ST. GEORGE — The recent storms that blew through St. George put a damper on construction activities surrounding the expansion of Paparazzi Accessories’ headquarters. However, motorists driving along Interstate 15 will soon notice a spectacular sight.
The hillside just off Exit 2 will be lit up like a candle, turning night into day.
Originally scheduled for Nov. 25, work crews from Hughes General Contractors will fire up 12 light stands in preparation for a record-setting continuous pour of 100,000 square feet of concrete for Paparazzi’s new warehouse. Weather permitting, when Paparazzi’s expansion continues it will be a sight to behold bringing every concrete truck from Cedar City to Mesquite into St. George.
Founded in 2011 in Hurricane and moving to St. George in 2018, the jewelry chain has outgrown its current warehouse along with a handful of satellite locations throughout Utah.
Much like Mary Kay, Paparazzi has a direct-sales party plan format and is sold across the United States by hundreds of thousands of independent consultants who work from home. The company’s focus is jewelry sold at $5 each with a product line that continually changes.
“All of our growth has been organic,” said Misty Kirby, one of Paparazzi’s four founders. “People get so excited about our product and talk to their friends about it, and that excitement and the genuine love for Paparazzi jewelry itself is actually what has fueled the business growth. In other direct sales businesses, they are maneuvering leaders or bring people onboard, but in this case, it’s been true joy over our jewelry that has put us on a massive growth curve.”
With its success comes the need to expand, Kirby added.
“We have outgrown every facility that we have had,” she said. “When we built our St. George location, we believed it would be our final home and be able to put everyone inside. Halfway through the building process, we realized that we were not going to fit.”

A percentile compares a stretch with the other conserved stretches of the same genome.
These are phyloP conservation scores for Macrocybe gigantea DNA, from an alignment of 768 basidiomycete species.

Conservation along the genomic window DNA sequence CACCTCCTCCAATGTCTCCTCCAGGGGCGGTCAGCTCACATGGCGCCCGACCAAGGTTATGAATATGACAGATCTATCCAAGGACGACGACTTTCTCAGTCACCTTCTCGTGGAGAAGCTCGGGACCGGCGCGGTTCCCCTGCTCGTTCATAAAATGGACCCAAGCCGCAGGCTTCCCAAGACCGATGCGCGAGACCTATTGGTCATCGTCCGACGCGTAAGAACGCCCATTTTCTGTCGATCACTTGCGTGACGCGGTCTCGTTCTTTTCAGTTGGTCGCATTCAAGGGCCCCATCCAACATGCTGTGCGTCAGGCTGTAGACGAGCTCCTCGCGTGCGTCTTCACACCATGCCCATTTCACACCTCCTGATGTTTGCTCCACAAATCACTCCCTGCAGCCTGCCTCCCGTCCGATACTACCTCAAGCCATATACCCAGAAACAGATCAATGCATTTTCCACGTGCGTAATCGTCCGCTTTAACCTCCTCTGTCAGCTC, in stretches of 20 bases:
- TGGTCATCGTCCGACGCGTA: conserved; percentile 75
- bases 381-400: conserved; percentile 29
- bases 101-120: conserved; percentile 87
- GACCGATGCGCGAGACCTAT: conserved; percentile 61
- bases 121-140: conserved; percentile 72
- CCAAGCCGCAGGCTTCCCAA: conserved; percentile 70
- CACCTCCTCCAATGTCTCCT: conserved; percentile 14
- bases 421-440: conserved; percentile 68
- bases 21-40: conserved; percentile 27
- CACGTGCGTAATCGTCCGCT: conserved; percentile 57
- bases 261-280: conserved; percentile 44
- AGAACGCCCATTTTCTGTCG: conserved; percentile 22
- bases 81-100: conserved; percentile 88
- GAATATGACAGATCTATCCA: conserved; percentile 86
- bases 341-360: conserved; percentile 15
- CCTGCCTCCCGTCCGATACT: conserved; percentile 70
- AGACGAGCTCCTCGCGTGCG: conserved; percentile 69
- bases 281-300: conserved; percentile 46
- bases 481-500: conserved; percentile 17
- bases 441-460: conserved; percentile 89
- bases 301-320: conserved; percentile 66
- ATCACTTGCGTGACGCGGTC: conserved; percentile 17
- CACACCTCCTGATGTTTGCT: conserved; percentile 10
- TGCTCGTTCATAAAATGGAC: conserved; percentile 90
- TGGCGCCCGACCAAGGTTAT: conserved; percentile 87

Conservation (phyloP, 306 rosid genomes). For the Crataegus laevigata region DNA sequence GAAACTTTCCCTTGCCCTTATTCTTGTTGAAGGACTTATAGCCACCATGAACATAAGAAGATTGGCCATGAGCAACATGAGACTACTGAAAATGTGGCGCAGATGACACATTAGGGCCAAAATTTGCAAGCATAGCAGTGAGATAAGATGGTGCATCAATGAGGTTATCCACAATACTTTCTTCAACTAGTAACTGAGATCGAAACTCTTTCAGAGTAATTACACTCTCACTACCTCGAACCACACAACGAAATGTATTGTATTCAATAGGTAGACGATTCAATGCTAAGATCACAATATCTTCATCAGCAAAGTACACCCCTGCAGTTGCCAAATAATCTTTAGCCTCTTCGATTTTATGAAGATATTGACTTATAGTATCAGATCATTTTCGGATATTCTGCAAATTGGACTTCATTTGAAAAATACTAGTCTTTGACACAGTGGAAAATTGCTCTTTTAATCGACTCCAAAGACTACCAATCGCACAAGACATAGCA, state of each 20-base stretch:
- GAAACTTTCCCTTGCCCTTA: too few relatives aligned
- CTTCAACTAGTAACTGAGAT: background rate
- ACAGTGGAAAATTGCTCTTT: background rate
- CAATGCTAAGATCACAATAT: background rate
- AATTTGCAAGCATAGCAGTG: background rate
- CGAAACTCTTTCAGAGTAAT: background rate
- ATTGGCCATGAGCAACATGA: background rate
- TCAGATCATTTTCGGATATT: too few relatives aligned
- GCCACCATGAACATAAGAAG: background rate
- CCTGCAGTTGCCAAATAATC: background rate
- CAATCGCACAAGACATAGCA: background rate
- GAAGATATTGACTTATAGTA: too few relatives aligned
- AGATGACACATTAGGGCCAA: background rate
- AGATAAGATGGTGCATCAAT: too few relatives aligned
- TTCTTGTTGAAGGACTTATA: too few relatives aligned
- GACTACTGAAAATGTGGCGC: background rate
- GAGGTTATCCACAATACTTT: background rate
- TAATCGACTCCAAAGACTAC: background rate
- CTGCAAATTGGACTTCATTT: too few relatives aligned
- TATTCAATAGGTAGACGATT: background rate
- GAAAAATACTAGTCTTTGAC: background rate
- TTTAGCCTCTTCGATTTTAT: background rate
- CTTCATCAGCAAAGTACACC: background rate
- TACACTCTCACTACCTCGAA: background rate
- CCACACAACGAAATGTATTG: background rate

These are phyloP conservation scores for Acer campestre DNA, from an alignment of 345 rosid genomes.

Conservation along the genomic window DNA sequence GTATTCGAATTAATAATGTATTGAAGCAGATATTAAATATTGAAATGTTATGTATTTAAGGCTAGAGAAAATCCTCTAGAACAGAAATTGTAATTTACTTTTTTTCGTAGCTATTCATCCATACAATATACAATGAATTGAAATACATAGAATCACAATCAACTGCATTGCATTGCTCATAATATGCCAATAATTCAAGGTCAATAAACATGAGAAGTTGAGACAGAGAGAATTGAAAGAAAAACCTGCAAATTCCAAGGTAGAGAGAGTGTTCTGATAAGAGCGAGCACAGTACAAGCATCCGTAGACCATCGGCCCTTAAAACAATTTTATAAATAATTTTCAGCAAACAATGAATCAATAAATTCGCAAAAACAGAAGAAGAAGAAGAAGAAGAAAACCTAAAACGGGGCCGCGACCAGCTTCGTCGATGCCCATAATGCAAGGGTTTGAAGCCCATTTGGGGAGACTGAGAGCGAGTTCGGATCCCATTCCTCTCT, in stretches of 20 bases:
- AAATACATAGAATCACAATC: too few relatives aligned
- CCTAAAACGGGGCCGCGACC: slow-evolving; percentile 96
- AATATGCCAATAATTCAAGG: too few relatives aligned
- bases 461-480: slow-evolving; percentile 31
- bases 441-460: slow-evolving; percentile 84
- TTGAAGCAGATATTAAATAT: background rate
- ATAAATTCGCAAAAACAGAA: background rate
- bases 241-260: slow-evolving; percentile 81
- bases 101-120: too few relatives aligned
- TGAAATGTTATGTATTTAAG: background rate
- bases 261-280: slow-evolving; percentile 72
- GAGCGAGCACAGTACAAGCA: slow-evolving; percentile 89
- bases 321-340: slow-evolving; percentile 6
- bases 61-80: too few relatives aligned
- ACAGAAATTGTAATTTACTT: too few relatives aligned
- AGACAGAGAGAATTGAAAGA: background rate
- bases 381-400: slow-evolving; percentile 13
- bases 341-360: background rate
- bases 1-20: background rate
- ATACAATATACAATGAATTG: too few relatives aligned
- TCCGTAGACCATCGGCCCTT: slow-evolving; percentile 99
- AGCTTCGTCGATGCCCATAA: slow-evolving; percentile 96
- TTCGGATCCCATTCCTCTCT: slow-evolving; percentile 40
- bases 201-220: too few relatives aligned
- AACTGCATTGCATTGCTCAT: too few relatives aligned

The type of concrete to be poured is a Hughes “innovative-solution” to a client’s biggest problem, cracked concrete.
While working together on a past project, Utah-based VCBO Architecture posed the question to their partner, does concrete have to crack?
Hughes conducted extensive research on existing preventative solutions for controlling cracking, and after nearly 100,000 square feet of test slabs, they achieved a process that eliminated more than 95 percent of typical cracks and saw-cut joints.
Typical concrete floors are designed with control joints to manage cracking and cold joints to facilitate concrete placement.
It is at these joints that problems like widening cracks, bacterial growth and slab curling lead to a constant need for cleaning, grinding and calking. Since concrete has high compressive strength — but is weak in tension and shrinks as it cures — the traditional design solution has been to control the cracking by paring rebar with the concrete to overcome the weakness.
Though rebar prevents natural concrete shrinkage, invisible hairline cracks occur.
The solution is a process called MagicSlab, a seamless, crack-free, durable and easy to maintain concrete slab. The final appearance of the slab is similar to a terrazzo finish but at a cost that is more comparable to carpet or vinyl tile.
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